A new list released by the American Transportation Research Institute–the trucking industry’s non-profit research institute–shows the biggest issues currently facing the trucking industry in North America.
The “Critical Issues in the Trucking Industry” list for 2019 has been compiled by the ATRI after analyzing over 2000 survey responses from motor carriers and commercial truck drivers. In its 15th year, the ATRI Top Industry Issues report also incorporates strategies that can address and potentially help to solve each issue.
In the list, driver pay and detention times at customer facilities made up 2 of the top 10 biggest concerns–for the first time ever.
However, Hours of Service has held the number two spot for two years in a row, and Driver Shortage concerns have stayed at the very top of the list for the last three years.
“While 2018 was an incredible year for trucking, we’ve seen some challenges in 2019, and certainly finding and retaining qualified drivers remains at the top of the list for our industry,” said ATA chairman and president, Barry Pottle. “ATRI’s analysis reveals the interconnectedness of these top issues and provides a roadmap for how motor carriers and professional drivers believe we should move forward as an industry.”
Here are the 2019 rankings for the most critical worries in the North American trucking industry:
10. Economy — Many factors have truckers concerned lately about how the American economy is affecting trucking, including a trade war with China, drone strikes on Saudi Arabian oil companies, and a softer freight market.
9. Transportation Infrastructure/Congestion/Funding — “Poorly maintained roads and traffic congestion create wear and tear on vehicles, waste fuel and increase emissions, create additional stress for drivers, and negatively impact industry productivity,” the ATRI says.
8. Compliance, Safety, and Accountability (CSA) — Although still a major concern, CSA worries have fallen from the number 6 spot in 2018. This may be in part to the integration of new driver technology, such as collision mitigation, avoidance systems, and driver-facing cameras.
7. The Electronic Logging Device Mandate — December 16th is the deadline for fleets to transition from AOBRD devices to FMCSA-approved ELDs. The logging technology was the number one critical concern only three years ago, and has been steadily sliding down in the rankings.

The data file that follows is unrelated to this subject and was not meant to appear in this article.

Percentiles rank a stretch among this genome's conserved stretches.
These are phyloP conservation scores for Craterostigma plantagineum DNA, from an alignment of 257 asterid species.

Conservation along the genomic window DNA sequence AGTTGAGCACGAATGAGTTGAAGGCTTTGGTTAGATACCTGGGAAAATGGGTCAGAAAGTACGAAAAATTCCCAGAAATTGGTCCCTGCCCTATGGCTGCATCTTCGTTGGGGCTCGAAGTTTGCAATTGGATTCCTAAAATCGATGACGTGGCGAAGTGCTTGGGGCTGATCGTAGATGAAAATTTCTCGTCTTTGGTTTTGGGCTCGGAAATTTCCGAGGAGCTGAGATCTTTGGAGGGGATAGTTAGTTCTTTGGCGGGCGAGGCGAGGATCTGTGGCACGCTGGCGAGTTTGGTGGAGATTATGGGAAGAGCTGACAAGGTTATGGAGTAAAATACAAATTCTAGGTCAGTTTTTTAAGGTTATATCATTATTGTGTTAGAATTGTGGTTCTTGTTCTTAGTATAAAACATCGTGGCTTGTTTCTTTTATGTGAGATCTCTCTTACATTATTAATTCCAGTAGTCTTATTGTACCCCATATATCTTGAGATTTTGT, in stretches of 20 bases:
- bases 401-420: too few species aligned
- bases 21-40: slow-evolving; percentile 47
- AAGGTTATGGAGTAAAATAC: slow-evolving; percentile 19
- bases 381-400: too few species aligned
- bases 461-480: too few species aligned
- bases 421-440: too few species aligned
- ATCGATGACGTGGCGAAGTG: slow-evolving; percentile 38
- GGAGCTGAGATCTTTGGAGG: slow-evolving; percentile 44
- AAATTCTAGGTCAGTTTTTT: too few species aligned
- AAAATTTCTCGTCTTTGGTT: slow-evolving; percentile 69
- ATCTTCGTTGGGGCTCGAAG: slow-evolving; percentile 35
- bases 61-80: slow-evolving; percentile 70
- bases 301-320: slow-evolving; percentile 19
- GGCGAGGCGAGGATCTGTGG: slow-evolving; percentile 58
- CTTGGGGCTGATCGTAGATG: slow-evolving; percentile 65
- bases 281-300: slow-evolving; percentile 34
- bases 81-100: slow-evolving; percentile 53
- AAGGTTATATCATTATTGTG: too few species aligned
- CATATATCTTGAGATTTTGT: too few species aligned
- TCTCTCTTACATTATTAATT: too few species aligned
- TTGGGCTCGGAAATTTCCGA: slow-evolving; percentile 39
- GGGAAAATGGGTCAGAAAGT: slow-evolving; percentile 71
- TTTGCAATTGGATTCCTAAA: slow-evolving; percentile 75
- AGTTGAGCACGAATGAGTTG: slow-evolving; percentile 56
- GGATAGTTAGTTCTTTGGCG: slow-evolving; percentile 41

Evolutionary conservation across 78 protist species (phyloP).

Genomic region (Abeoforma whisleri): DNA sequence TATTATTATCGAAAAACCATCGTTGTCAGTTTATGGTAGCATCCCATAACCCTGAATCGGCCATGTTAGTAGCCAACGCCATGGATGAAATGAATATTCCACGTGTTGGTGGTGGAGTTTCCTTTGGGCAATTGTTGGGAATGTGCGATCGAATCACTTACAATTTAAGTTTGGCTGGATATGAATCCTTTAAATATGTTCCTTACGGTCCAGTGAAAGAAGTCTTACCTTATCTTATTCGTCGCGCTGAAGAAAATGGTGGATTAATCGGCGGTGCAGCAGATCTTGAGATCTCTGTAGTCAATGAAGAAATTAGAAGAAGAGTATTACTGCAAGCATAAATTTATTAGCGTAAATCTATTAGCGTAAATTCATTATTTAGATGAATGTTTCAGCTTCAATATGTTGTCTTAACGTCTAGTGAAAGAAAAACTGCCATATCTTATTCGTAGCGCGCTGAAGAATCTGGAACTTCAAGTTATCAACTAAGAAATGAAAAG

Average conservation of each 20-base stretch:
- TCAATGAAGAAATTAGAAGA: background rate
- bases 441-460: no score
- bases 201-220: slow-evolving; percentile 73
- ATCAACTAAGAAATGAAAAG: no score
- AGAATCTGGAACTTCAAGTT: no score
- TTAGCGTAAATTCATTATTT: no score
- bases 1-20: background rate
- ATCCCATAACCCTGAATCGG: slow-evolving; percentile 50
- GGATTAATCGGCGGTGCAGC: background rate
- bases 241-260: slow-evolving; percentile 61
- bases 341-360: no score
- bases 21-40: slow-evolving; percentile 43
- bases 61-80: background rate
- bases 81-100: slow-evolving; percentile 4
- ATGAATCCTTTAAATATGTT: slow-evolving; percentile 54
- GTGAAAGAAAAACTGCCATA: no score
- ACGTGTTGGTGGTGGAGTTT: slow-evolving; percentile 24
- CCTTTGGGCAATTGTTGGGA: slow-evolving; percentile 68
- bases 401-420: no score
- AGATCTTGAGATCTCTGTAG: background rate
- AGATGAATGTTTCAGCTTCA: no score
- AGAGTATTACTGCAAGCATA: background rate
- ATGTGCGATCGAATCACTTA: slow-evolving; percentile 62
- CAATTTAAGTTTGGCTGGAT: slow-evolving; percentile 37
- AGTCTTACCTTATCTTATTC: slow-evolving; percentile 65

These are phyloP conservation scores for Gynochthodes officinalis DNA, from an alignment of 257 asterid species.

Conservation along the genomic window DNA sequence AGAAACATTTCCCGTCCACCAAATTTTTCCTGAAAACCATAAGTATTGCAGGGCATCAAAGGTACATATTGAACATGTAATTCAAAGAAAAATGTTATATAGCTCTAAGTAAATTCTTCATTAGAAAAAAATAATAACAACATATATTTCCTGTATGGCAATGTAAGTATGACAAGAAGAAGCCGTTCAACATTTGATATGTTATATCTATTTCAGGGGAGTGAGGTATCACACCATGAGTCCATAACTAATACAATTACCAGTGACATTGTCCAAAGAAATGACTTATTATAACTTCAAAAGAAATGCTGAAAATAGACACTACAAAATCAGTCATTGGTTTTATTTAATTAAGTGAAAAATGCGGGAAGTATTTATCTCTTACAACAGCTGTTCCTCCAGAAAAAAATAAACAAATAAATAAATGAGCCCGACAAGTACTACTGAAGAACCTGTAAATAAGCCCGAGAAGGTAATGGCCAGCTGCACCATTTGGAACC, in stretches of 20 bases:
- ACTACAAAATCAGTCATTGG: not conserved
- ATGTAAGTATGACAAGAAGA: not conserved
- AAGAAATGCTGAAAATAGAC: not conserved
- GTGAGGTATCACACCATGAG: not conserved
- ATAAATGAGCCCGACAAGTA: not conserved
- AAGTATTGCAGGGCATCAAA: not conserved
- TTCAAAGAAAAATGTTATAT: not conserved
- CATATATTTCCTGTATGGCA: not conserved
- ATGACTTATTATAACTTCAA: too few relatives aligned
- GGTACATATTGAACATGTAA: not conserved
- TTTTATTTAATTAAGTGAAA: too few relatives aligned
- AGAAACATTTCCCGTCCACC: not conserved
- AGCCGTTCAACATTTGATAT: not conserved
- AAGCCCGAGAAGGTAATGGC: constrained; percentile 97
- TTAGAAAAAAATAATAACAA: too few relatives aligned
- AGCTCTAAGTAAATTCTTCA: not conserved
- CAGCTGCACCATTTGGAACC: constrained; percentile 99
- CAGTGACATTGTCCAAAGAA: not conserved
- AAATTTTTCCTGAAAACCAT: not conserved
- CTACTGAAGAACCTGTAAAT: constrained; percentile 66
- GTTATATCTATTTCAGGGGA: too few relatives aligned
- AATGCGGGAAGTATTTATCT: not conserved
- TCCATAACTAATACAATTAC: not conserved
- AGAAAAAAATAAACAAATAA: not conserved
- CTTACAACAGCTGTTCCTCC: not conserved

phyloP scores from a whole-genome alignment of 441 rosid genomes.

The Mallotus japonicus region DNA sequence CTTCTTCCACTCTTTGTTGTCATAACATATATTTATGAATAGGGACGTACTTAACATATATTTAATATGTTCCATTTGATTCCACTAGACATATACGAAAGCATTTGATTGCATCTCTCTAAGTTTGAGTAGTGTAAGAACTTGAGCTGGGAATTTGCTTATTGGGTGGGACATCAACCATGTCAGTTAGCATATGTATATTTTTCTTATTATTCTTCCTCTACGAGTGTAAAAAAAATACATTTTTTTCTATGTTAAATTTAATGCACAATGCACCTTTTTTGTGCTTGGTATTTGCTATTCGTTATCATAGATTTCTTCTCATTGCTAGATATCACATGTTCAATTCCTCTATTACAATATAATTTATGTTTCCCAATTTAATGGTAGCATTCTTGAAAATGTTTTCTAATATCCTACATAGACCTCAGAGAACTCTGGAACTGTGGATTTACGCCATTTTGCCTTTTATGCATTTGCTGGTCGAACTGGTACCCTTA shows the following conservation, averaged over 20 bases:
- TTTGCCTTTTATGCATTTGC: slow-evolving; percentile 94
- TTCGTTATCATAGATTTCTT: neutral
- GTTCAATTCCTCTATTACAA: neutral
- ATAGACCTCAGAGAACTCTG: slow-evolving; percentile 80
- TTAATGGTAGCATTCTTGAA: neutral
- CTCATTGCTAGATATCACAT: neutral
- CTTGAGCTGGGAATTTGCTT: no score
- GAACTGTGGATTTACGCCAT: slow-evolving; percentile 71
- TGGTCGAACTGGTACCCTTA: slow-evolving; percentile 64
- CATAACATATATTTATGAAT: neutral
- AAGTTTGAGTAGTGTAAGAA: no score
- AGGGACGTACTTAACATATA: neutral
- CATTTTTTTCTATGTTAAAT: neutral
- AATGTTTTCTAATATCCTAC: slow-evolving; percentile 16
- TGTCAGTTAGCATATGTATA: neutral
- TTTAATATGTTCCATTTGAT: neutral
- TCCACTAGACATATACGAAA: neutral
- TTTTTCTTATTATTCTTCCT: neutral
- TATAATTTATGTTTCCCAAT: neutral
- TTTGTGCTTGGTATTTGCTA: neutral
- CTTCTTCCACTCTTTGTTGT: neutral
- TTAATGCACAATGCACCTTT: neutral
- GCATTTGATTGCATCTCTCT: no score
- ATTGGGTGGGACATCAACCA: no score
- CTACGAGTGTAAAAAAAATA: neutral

6. Driver Retention — This problem has dropped from number three on last year’s list as a softer freight market in 2019 has lead to less truck driver turnover.
5. Truck Parking — A long-term problem in the industry, this issue “creates a dangerous and costly dilemma for truck drivers who are often forced to drive beyond allowable Hours of Service rules or park in undesignated, and, in many cases, unsafe locations,” the ATRI says.
4. Detention/Delay at Customer Facilities — A brand-new addition to the ATRI’s top ten critical issues list, the ATRI references a study showing that driver detention of six or more hours has increased by over 27 percent between 2014 and 2018.
3. Driver Compensation — Another first-time-in-history addition, as driver pay has never been considered a top critical concern. This problem represents two sides to the complex issue–the carriers who must raise their driver pay, and drivers who are not satisfied with what they earn. Fleets have been increasing their drivers’ pay significantly, but many drivers still say their income is no longer keeping up with inflation, according to the ATRI.
2. Hours of Service — HOS regulations have remained in the second spot of these rankings for the last two years. In 2019, the FMCSA has put into place an Advanced Notice of Proposed Rulemaking, which aims to provide greater flexibility in its rest break and split sleeper berth provision requirements. This regulation also extends duty time by two hours for drivers working in inclement weather, and lengthens the maximum on-duty driving period from 12 to 14 hours.
1. Driver Shortage — This issue has stayed at the top of ATRI’s rankings for three years in a row. Although many groups (like OOIDA) believe driver shortage is actually a driver retention and compensation issue, the ATRI explains that “despite a somewhat softer freight market in 2019 over 2018, demand for qualified drivers is still high and fleets are undertaking a number of approaches to mitigate the recruiting challenges.”